A poor performance; poor wages.
An area poor in timber and coal; a diet poor in calcium.
- Lacking abundance; scanty; inadequate.poor crops.
- Lacking productivity; barren; sterile.poor soil.
- Lacking nourishment; feeble; emaciated.A poor body.
- Lacking excellence or worth; below average, inferior, bad, etc. or paltry, mean, insignificant, etc.
- Lacking good moral or mental qualities; mean-spirited; contemptible.
- Lacking pleasure, comfort, or satisfaction.To have a poor time.
- Lacking skill.
Has a poor opinion of the mayor.
Oh you poor little thing.
The urban poor are in need of homes.
An example of poor is living below the poverty line.
An example of poor used as an adjective is the phrase poor communication skills which means that a person cannot communicate well with others.
An example of the poor is everyone who lives in poverty.
Couldn't rescue the poor fellow.
The poor side of town.
That was a poor performance.
Cow's milk is poor in iron.
The poor are always with us.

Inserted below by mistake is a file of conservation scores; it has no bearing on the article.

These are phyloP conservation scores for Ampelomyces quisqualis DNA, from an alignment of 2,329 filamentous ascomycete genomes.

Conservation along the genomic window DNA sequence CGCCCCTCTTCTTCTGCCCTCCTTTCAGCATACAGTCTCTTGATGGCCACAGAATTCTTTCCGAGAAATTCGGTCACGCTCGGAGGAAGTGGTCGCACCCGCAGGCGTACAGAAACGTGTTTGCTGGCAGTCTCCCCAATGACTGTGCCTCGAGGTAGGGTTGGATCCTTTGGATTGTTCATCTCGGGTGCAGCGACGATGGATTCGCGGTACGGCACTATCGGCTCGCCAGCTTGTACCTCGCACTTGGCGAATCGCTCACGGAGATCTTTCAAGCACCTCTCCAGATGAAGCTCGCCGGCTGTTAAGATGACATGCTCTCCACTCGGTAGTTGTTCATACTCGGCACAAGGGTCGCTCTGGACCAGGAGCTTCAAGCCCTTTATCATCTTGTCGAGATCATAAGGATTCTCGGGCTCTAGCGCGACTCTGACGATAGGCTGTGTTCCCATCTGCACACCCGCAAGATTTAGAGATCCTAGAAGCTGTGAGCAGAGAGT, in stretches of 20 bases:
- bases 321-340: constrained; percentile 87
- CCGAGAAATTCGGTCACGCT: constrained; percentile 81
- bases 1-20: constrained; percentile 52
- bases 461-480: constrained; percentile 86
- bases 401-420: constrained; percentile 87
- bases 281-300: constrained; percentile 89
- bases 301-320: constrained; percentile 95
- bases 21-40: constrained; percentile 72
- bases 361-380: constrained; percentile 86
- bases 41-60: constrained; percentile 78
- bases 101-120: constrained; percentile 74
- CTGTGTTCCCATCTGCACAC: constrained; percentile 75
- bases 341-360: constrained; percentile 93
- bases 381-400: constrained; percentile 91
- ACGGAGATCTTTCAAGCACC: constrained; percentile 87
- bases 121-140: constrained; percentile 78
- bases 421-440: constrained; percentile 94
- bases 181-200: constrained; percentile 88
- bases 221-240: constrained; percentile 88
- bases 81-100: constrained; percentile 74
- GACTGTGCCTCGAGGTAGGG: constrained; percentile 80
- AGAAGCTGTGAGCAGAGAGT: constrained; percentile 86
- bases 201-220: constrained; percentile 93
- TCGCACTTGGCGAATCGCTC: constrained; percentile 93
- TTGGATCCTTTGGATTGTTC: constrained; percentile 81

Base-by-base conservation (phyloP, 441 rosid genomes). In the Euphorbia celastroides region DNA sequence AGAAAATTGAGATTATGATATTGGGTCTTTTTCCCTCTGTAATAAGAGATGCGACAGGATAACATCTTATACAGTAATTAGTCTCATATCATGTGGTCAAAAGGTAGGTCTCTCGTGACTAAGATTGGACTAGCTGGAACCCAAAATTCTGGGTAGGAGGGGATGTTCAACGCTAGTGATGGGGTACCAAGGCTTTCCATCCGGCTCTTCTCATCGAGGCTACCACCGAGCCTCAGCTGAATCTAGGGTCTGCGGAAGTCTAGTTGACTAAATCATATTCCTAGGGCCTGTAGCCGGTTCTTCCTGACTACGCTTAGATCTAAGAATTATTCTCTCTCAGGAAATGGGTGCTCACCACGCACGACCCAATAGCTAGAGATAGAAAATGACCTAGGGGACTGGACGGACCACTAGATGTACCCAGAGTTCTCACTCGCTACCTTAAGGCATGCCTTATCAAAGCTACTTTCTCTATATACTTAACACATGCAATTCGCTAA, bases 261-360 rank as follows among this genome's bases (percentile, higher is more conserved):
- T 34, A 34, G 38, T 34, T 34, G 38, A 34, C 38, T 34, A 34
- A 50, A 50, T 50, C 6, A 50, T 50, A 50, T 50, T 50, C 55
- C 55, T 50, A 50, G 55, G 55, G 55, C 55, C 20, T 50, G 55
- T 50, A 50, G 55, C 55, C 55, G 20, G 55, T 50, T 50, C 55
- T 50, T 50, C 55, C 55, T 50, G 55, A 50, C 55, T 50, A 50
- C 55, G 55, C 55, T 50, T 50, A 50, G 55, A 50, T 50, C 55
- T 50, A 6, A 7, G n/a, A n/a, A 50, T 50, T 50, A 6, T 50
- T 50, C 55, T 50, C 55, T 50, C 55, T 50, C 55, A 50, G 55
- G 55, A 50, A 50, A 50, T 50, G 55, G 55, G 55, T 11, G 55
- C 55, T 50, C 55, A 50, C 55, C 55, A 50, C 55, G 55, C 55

- poor, or needy, people collectively
Other Word Forms
Idioms and Phrasal Verbs
Origin of poor
- Middle English poure from Old French povre from Latin pauper pau-1 in Indo-European roots
From American Heritage Dictionary of the English Language, 5th Edition
- From Middle English povre, povere, from Old French (Anglo-Norman) povre, poure (Modern French pauvre), from Latin pauper, from Old Latin *pavo-pars (“getting little"), from Proto-Indo-European *ph₁w- (“smallness"). Cognate with Old English fÄ“awa (“little, few"). Displaced native Middle English earm, arm (“poor") (from Old English earm; See arm), Middle English wantsum, wantsome (“poor, needy") (from Old Norse vant (“deficiency, lack, want"), Middle English unlede (“poor") (from Old English unlÇ£de, Middle English unweli, unwely (“poor, unwealthy") (from Old English un- + weliÄ¡ (“well-to-do, prosperous, rich").